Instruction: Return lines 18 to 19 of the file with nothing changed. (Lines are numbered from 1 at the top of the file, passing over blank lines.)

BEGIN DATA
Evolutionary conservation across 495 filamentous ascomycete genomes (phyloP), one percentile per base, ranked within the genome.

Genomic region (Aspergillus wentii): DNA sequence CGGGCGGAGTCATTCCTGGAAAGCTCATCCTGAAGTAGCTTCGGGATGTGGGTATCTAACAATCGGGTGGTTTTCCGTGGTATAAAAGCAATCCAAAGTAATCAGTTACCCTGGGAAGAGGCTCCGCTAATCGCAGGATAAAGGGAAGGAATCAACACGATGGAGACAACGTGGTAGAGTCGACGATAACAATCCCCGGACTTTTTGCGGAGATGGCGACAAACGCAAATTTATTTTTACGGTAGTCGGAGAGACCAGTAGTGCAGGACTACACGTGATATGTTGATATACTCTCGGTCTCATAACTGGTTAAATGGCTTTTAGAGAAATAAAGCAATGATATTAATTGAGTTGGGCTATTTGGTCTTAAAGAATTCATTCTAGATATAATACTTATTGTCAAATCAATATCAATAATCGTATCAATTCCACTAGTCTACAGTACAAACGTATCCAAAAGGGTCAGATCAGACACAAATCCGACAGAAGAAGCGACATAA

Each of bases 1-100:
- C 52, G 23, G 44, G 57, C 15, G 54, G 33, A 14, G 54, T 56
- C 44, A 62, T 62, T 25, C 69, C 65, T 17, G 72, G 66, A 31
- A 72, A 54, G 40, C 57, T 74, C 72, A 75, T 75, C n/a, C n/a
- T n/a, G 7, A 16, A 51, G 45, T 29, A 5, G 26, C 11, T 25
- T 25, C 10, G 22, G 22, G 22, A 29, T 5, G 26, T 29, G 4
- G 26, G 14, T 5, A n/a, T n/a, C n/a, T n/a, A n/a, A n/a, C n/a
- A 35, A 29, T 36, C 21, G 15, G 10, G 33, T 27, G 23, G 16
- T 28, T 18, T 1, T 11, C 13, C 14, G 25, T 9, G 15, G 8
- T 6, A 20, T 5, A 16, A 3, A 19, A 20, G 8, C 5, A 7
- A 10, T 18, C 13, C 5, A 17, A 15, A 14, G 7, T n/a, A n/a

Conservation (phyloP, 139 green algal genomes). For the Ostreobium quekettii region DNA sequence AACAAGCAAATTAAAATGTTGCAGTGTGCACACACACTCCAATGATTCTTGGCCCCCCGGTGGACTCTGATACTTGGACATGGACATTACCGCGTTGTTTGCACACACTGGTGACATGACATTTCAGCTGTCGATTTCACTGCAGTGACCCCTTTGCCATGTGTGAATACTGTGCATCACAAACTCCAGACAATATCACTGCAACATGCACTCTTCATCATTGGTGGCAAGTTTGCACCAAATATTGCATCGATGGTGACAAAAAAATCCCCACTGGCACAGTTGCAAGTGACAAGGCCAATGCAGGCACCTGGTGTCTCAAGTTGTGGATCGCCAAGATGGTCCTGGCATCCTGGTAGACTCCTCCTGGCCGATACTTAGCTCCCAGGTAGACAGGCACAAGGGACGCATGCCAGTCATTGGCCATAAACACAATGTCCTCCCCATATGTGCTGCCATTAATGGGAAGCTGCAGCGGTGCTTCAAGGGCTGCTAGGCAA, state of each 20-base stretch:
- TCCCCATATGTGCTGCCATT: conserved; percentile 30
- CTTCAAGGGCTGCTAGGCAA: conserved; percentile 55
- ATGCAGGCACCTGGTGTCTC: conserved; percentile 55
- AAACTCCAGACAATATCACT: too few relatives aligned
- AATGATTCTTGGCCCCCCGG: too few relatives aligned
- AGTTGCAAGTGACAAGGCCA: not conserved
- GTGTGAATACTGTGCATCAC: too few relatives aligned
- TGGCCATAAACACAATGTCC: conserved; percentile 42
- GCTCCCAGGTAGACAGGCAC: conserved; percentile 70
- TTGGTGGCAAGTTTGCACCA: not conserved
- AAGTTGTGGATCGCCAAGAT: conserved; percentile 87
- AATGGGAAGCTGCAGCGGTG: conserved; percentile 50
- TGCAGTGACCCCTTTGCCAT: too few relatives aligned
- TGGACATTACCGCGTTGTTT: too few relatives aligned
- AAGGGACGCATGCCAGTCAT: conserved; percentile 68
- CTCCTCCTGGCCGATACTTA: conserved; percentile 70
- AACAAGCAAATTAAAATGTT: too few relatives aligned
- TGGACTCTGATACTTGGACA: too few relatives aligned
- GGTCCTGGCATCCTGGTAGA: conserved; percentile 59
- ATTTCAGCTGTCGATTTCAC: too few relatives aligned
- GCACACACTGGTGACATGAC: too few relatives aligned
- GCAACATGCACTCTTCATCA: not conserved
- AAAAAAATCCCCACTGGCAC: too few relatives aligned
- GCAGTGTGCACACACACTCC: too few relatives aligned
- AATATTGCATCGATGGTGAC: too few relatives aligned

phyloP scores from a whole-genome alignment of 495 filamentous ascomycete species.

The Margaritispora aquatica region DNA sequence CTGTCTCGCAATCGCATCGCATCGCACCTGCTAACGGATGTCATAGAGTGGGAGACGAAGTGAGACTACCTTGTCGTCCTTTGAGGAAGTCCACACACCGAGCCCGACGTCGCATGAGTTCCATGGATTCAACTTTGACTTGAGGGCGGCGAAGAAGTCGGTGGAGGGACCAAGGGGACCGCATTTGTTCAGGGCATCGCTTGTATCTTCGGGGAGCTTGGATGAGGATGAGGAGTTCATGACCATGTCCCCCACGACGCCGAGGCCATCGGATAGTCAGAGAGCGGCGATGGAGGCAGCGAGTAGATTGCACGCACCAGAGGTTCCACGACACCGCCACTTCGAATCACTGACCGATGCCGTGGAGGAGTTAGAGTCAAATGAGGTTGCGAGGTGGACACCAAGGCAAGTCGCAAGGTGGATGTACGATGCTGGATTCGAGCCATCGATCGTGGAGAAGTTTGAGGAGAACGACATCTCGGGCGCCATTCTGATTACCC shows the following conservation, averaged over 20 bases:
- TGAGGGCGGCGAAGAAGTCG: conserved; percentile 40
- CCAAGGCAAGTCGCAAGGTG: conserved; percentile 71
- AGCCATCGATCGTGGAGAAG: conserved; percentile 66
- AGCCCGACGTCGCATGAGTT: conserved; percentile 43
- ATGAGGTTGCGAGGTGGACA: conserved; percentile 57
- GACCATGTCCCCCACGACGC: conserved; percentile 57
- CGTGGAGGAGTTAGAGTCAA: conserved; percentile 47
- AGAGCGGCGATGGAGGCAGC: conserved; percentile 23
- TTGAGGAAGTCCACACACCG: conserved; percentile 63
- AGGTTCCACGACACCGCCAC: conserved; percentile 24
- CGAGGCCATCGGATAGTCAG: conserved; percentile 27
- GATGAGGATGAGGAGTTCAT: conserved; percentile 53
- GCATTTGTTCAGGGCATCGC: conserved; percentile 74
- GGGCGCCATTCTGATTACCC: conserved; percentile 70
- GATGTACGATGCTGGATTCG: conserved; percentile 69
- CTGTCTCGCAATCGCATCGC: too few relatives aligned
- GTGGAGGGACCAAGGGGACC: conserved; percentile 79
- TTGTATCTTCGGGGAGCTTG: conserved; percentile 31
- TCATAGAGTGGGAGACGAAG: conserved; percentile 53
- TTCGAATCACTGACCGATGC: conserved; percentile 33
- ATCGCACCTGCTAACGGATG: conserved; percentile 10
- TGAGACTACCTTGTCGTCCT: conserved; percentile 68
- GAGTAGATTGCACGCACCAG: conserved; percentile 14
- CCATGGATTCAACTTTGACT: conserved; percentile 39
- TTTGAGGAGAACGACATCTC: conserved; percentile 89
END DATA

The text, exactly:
- AAACTCCAGACAATATCACT: too few relatives aligned
- AATGATTCTTGGCCCCCCGG: too few relatives aligned